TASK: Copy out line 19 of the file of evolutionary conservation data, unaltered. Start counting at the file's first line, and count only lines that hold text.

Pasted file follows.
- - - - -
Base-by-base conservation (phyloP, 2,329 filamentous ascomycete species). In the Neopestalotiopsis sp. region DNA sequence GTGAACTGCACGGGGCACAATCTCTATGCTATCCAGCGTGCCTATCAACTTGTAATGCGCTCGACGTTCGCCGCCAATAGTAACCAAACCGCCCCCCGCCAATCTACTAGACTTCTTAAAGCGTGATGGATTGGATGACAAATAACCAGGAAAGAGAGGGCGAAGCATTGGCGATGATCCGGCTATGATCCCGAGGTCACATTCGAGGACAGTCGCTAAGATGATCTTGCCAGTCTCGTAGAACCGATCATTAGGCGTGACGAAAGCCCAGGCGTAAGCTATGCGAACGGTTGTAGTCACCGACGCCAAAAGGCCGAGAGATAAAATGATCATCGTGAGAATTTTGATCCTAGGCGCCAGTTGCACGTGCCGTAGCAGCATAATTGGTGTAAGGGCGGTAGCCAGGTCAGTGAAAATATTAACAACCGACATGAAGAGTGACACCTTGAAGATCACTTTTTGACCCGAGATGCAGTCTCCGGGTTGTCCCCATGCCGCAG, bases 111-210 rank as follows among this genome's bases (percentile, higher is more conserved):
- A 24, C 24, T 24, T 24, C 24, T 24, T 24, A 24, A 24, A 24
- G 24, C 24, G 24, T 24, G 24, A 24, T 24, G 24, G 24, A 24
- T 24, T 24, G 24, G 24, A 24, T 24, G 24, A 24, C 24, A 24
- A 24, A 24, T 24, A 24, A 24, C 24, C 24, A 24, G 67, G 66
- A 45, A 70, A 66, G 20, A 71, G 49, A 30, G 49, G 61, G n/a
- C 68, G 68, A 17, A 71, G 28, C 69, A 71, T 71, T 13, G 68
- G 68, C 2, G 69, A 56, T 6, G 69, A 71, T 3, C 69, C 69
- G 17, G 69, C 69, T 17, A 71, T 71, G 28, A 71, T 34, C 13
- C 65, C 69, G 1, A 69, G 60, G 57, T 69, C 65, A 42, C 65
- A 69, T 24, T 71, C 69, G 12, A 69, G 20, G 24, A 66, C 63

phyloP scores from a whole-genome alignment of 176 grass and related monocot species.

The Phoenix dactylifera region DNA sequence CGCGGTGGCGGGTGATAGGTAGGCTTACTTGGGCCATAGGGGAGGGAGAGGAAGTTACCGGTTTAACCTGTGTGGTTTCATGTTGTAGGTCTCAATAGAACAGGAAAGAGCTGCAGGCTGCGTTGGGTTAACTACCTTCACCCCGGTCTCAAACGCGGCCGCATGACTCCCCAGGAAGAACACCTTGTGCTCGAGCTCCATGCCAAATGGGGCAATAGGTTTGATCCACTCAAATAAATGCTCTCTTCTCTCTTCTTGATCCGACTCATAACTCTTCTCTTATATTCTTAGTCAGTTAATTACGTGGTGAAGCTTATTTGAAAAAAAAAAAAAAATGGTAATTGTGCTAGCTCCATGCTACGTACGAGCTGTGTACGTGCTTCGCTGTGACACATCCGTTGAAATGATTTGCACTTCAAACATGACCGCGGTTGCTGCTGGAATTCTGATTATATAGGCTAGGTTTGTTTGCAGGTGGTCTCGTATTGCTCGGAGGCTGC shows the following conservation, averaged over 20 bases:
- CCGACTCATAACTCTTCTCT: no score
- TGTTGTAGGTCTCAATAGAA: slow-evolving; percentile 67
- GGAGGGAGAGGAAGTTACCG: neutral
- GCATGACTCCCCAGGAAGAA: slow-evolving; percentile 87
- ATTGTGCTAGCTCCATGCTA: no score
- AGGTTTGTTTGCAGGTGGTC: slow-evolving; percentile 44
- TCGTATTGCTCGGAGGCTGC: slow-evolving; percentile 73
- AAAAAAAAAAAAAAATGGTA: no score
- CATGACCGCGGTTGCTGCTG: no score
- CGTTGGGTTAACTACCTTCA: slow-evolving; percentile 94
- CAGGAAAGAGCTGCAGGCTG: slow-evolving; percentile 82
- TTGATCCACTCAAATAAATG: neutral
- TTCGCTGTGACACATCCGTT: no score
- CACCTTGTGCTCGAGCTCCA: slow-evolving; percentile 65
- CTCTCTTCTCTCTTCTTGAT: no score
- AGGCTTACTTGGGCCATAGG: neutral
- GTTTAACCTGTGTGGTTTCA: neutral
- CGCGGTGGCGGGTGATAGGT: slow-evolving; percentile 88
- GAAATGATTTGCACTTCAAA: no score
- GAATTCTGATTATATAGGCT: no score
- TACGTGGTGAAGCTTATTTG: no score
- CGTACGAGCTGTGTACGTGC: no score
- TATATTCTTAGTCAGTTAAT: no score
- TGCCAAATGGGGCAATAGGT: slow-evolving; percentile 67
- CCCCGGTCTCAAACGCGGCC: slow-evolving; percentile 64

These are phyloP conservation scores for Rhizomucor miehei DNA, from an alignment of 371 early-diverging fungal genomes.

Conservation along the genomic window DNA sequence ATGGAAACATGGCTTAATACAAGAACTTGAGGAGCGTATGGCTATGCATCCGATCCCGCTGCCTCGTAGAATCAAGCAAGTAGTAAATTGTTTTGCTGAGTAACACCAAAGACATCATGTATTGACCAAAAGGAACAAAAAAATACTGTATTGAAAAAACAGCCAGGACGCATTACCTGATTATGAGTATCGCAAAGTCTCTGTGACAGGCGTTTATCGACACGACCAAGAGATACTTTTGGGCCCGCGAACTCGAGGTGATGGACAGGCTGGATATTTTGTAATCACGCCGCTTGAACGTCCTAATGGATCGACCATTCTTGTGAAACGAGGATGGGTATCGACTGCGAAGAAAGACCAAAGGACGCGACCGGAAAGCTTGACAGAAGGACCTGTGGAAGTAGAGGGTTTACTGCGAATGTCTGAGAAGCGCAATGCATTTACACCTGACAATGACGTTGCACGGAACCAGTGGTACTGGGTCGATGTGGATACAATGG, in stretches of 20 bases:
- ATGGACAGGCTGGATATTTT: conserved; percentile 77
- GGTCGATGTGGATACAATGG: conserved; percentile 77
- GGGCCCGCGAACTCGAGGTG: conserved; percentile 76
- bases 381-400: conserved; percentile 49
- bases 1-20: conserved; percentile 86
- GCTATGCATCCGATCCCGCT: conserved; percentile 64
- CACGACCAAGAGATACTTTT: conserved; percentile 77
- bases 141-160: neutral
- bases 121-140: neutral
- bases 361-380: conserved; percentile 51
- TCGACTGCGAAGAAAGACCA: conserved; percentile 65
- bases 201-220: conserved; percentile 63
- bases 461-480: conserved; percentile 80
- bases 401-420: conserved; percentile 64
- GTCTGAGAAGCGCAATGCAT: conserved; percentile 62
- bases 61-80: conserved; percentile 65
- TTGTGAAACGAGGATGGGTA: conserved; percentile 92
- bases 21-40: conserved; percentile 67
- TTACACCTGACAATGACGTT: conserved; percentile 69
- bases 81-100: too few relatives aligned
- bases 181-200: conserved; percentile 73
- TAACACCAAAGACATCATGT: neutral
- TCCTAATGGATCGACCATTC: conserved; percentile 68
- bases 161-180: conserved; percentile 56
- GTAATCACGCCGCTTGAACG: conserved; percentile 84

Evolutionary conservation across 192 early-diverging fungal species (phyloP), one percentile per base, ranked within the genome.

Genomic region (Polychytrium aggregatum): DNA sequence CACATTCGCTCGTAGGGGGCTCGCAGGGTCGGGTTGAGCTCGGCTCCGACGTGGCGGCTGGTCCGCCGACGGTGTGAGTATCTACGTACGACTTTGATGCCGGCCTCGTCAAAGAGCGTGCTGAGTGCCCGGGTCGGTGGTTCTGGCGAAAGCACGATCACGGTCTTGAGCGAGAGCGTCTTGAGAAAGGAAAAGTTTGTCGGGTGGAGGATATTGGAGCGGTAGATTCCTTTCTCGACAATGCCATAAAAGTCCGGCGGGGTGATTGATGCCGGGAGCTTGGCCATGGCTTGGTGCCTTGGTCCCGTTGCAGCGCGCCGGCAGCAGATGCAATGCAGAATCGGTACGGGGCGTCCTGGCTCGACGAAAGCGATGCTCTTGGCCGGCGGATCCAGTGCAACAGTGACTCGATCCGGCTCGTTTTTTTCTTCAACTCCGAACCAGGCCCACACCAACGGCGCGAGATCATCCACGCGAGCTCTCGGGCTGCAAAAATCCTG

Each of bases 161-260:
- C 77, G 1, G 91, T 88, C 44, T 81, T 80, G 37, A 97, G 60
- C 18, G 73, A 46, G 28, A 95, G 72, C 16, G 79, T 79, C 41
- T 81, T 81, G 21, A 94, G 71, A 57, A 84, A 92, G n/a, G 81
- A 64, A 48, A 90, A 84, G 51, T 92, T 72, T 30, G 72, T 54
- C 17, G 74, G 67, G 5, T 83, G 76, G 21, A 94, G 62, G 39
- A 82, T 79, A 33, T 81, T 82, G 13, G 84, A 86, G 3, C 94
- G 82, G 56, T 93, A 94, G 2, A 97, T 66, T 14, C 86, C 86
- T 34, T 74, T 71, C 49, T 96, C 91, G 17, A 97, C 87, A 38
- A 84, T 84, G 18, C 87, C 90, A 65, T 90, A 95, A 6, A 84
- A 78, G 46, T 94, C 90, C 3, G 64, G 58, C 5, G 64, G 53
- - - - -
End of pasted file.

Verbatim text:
- AGGTTTGTTTGCAGGTGGTC: slow-evolving; percentile 44